My rating: 2.5 of 5 stars
Length: 352 pages
Release date: 12 July 2018
Precious is spending an awkward August in an Algarve villa while her parents fight dirty over an expensive divorce. When she misses her plane home, Precious finds herself on the run along the coast of Portugal. Along the way she meets Harry, travelling Europe before he starts uni. But Precious and her problems are the last thing Harry needs as he struggles to shake off the ghost of his drowned father and get back to something resembling a life.
As it turns out, Precious is EXACTLY what Harry needs. Until the complicated but dreamy Nathan shows up, and matters take a darker turn …
I am Precious Silva, hear me squeak.
Girl at Sea reads much like an improved version of fellow 2018 YA contemporary The Truth and Lies of Ella Black. Both feature rich sixth formers experiencing culture (and status) shock in an exotic Portuguese-speaking location as they learn to cope with real life while disentangling dark secrets related to their parents. The premise isn’t really for me, but readers who enjoyed Ella Black will likely take to Girl at Sea as well.
The main thing about Girl at Sea is that although it ends as a pretty strong, hard-fought coming of age tale, the beginning is grating. I was seriously contemplating DNF’ing as my reading pace stalled to a standstill in the opening chapters. They’re intentionally cryptic and filled with a bunch of bland setup, almost all of which escapes memory. You have rich girl Precious Silva and rich boy Nathan Payne who both stink of entitlement and daddy issues.
Along for the ride is Harry Temple, a less conspicuously rich (but still well-off) boy with a mountain’s worth of, you guessed it, daddy issues. At the beginning, it’s hard to care about any of their problems thanks to how rapidly Girl at Sea dumps them at us without pausing to flesh out the characters.
Eventually I forced myself to get through the slog, and to my surprise, the book took a significant upturn around the 100-page mark. Pieces started to fall together as the three protagonists’ paths crossed. The ‘thriller’ part of the book began to come into play. The chemistry between Precious, Harry and Nathan made their interactions much better than the sum of their parts. Suddenly, a book where the most interesting thing was teenagers making dumb mistakes turned into a wacky, fun romp through the picturesque Algarve, fuelled by highish-stakes drama.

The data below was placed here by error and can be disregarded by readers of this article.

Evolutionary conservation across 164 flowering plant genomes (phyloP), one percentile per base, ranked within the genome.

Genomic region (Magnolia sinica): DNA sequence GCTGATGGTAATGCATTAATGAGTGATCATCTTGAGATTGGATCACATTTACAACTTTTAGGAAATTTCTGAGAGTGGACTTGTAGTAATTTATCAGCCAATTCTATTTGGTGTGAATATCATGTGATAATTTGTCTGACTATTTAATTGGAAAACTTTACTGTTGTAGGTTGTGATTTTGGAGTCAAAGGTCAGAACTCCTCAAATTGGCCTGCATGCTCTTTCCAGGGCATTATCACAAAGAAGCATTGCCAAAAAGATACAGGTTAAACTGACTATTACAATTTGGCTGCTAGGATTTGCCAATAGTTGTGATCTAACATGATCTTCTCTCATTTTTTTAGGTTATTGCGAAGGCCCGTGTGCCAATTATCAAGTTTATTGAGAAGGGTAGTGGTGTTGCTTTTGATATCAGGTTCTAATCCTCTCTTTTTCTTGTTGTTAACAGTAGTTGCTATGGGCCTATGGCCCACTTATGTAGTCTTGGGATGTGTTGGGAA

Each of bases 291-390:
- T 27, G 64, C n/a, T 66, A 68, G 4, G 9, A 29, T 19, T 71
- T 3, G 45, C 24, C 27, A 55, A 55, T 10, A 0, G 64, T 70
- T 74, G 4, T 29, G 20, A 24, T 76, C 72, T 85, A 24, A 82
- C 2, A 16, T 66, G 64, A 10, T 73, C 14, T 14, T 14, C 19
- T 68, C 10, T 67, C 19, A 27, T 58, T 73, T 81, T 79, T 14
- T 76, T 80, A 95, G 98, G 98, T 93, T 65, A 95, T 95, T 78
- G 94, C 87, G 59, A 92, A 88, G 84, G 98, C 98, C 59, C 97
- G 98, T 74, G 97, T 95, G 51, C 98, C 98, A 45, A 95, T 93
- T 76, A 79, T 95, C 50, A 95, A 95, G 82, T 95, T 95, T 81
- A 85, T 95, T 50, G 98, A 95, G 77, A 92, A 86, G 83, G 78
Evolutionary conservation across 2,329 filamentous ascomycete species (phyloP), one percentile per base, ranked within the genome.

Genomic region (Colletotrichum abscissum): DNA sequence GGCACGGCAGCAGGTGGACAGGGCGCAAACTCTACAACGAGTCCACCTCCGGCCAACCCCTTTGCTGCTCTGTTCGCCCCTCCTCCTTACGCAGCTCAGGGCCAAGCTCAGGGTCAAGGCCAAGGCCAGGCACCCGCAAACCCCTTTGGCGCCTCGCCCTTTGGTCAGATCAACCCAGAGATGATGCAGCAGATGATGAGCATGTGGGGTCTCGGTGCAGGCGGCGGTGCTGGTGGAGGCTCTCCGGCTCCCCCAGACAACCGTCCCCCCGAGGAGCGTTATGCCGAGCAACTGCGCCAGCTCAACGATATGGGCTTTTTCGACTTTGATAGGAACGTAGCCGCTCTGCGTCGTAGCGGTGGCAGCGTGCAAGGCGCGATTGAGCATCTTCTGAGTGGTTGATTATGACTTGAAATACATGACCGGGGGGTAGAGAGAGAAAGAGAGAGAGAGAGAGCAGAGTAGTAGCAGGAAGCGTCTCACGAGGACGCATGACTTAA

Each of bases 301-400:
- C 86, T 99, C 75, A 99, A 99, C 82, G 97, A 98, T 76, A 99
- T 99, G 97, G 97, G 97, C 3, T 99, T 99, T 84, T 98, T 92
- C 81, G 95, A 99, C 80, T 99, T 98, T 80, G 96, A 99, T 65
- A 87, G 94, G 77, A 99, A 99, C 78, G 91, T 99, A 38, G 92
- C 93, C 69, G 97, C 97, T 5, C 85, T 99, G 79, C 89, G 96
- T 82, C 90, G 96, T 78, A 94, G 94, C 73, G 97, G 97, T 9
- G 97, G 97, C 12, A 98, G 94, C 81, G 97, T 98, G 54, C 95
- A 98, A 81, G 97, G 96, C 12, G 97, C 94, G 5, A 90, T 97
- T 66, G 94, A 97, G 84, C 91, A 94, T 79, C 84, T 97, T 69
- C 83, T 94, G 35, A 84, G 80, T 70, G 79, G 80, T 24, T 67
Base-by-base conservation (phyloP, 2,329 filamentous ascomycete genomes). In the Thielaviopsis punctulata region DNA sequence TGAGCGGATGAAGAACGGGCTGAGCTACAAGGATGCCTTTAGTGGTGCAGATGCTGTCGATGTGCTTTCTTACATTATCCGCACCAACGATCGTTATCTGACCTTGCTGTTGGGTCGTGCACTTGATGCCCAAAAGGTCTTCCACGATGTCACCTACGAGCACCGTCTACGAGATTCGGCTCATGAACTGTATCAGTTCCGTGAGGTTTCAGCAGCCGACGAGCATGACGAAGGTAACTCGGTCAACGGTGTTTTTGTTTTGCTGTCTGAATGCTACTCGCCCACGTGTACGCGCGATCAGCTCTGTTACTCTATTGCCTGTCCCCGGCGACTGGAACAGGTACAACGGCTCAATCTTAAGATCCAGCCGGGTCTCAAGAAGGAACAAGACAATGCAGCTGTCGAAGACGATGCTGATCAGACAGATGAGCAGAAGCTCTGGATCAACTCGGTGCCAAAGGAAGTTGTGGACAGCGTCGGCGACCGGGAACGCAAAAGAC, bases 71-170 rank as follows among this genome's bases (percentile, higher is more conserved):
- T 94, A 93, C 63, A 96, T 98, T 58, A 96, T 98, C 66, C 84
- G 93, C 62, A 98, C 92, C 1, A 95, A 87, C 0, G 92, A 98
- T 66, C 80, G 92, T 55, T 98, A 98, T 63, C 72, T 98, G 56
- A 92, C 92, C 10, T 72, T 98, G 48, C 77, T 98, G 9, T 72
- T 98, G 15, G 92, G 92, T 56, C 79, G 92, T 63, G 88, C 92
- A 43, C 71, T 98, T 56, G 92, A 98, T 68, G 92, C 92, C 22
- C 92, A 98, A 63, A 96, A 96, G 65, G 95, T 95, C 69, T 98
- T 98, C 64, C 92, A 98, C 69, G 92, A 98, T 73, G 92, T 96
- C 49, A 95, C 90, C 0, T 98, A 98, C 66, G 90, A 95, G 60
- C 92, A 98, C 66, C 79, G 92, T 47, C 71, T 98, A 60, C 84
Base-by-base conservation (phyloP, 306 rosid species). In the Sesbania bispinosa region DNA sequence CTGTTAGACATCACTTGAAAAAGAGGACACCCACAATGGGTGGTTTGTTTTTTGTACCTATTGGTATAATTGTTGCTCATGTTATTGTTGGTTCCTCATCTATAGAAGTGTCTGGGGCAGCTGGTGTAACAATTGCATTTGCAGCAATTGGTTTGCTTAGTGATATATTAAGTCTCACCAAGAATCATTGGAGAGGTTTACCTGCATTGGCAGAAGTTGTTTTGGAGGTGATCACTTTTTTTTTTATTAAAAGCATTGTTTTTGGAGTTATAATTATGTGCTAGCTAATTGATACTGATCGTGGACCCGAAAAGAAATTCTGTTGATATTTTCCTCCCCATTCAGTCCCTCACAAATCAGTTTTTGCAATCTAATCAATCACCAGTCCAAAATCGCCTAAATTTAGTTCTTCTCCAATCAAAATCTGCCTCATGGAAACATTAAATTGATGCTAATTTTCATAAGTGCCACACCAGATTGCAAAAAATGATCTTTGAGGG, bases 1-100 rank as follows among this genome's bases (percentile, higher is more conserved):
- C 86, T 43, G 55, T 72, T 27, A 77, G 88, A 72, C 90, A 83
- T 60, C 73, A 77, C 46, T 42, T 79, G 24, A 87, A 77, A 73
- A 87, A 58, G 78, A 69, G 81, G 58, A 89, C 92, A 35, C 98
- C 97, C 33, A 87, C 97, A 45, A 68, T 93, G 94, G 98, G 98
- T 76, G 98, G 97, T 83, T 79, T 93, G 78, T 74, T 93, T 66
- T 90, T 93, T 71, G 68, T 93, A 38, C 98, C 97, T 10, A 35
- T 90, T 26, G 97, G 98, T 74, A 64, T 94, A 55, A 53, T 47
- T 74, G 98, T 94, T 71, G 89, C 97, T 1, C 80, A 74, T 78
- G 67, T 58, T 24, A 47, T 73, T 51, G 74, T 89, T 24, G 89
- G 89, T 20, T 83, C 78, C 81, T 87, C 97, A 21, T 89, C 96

If, of course, you can make it through the slow start.
All three main characters come into their own over the course of their novel, going from unlikeable to tolerable to worth rooting for. The rotating POV really helps because it lets you see the wildly contrasting perspectives of two or three people on the same event, often revealing misunderstandings that are painful to read. In the less enjoyable bits, it also means that you only have to stick with a character for a few pages if you’re getting annoyed at them. Which might happen a lot in the first half, and sporadically afterwards.
I’m hesitant to say this, because I’m typically all for nuanced grey characters, but I feel that Girl at Sea would have been stronger with (a) defined villain(s). Several reprehensible people are present who perform deeds that cross the line from dickish to criminal, but they’re never treated as ‘bad guys’, and the book ends on a semi-open note that fails to resolve much of anything beyond its protagonists’ internal growth. I thought there would be an epilogue but nope, the next page went immediately to an author’s note on background information. An epilogue giving the lowdown on what happened after the last scene would have been appreciated.
Personally speaking, the humour falls a bit flat. There’s a lot of the rich people doing dumb things kind of slapstick comedy; if you like that, more power to you. On the other hand I quite liked Lucy Courtenay’s integration of Portuguese lore, especially her quirky use of King Sebastian, which gradually makes more sense as the story unfolds. Her use of various Algarve locations was also on point–I’ve never been, but Girl at Sea makes me want to visit.
Overall, this is a nice summer read provided that you can get past the confusing opening chapters. For better or for worse, Lucy Courtenay’s characters sound like exactly what they are: teenagers learning the hard way that whatever their ‘this’ is, there’s more to life than this.
*Thanks to Hachette Children’s Group and NetGalley for providing a review copy of this book! All opinions represented remain my own.*